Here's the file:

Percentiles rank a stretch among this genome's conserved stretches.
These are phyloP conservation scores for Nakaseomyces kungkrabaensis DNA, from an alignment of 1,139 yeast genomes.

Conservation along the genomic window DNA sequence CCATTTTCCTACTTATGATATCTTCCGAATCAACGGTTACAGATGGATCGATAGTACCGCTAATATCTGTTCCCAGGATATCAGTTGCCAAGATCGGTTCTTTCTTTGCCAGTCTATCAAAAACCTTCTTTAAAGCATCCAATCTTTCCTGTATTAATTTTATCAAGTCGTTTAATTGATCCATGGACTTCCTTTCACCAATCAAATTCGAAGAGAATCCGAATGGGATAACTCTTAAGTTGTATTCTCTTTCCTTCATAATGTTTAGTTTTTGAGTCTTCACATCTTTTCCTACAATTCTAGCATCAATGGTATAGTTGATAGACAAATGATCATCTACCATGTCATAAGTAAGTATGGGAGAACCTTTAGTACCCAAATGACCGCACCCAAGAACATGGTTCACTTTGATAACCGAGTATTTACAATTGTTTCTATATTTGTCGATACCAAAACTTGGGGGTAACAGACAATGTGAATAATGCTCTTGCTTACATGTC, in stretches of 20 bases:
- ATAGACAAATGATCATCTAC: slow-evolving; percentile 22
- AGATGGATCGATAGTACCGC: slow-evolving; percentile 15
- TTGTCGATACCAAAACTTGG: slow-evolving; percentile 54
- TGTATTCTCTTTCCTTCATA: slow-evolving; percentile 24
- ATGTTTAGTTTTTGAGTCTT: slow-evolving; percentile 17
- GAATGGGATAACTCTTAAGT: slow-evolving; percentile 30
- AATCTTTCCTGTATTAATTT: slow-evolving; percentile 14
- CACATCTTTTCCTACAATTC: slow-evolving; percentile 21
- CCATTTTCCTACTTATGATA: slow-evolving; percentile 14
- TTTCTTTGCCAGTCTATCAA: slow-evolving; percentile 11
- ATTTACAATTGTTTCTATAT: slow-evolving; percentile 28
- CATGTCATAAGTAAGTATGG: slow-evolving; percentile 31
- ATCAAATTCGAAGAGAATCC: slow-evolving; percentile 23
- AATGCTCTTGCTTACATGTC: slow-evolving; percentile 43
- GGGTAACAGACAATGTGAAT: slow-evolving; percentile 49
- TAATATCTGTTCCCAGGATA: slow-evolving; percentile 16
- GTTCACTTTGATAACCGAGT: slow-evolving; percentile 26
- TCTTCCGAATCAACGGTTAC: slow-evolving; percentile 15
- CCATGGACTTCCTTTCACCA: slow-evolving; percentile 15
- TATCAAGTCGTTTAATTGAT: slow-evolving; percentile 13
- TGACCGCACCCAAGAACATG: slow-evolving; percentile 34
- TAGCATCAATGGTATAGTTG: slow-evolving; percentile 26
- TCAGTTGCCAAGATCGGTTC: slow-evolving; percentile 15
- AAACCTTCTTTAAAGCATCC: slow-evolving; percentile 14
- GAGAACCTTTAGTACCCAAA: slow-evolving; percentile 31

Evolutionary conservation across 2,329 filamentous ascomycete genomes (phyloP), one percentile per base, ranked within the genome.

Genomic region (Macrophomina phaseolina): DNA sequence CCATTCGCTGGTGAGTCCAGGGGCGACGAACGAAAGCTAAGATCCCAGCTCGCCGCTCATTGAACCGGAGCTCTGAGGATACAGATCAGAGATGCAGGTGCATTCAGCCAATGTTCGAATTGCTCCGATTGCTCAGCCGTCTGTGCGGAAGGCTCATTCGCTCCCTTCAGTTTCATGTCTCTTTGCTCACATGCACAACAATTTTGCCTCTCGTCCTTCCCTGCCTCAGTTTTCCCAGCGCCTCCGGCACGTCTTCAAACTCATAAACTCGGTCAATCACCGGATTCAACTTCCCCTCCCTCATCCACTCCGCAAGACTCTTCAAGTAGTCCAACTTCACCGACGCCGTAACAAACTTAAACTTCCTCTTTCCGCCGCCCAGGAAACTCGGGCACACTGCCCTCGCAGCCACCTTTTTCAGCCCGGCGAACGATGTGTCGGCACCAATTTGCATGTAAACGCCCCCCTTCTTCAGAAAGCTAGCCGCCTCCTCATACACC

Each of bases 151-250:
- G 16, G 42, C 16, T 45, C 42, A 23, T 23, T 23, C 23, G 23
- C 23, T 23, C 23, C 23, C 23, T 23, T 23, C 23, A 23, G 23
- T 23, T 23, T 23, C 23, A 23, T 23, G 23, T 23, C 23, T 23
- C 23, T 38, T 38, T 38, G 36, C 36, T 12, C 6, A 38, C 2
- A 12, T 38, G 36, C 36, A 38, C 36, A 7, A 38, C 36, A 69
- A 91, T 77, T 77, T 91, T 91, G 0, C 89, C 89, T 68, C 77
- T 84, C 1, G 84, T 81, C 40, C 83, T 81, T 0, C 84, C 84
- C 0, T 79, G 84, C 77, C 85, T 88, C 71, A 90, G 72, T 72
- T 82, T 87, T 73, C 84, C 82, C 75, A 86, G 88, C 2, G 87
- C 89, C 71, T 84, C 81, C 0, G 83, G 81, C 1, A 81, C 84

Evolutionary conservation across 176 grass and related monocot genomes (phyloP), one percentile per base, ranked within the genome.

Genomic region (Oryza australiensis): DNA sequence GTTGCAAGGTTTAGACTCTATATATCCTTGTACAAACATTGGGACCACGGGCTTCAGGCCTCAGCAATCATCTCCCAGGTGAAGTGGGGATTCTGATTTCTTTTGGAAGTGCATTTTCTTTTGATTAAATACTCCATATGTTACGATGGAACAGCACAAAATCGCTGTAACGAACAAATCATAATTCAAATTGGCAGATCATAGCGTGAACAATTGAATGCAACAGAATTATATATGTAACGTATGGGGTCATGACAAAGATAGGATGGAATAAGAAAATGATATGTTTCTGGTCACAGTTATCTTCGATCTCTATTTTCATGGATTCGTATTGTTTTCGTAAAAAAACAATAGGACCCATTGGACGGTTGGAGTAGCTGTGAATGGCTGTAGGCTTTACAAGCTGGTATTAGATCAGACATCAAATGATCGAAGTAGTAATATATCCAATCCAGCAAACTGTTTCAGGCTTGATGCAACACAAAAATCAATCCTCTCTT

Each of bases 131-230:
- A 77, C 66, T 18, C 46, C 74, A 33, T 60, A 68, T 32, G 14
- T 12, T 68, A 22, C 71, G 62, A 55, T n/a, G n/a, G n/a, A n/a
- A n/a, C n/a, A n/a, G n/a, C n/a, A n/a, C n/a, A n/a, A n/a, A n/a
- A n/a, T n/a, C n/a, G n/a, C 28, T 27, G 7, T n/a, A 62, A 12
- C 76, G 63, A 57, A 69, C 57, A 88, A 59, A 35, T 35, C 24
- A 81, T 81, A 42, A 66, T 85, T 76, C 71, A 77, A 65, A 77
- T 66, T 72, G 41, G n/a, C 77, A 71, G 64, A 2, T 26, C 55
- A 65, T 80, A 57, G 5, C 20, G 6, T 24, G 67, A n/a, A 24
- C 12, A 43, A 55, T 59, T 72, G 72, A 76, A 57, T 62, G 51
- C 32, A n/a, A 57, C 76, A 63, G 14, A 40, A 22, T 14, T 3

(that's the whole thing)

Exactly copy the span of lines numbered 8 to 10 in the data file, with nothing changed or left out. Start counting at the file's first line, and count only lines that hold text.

- ATGTTTAGTTTTTGAGTCTT: slow-evolving; percentile 17
- GAATGGGATAACTCTTAAGT: slow-evolving; percentile 30
- AATCTTTCCTGTATTAATTT: slow-evolving; percentile 14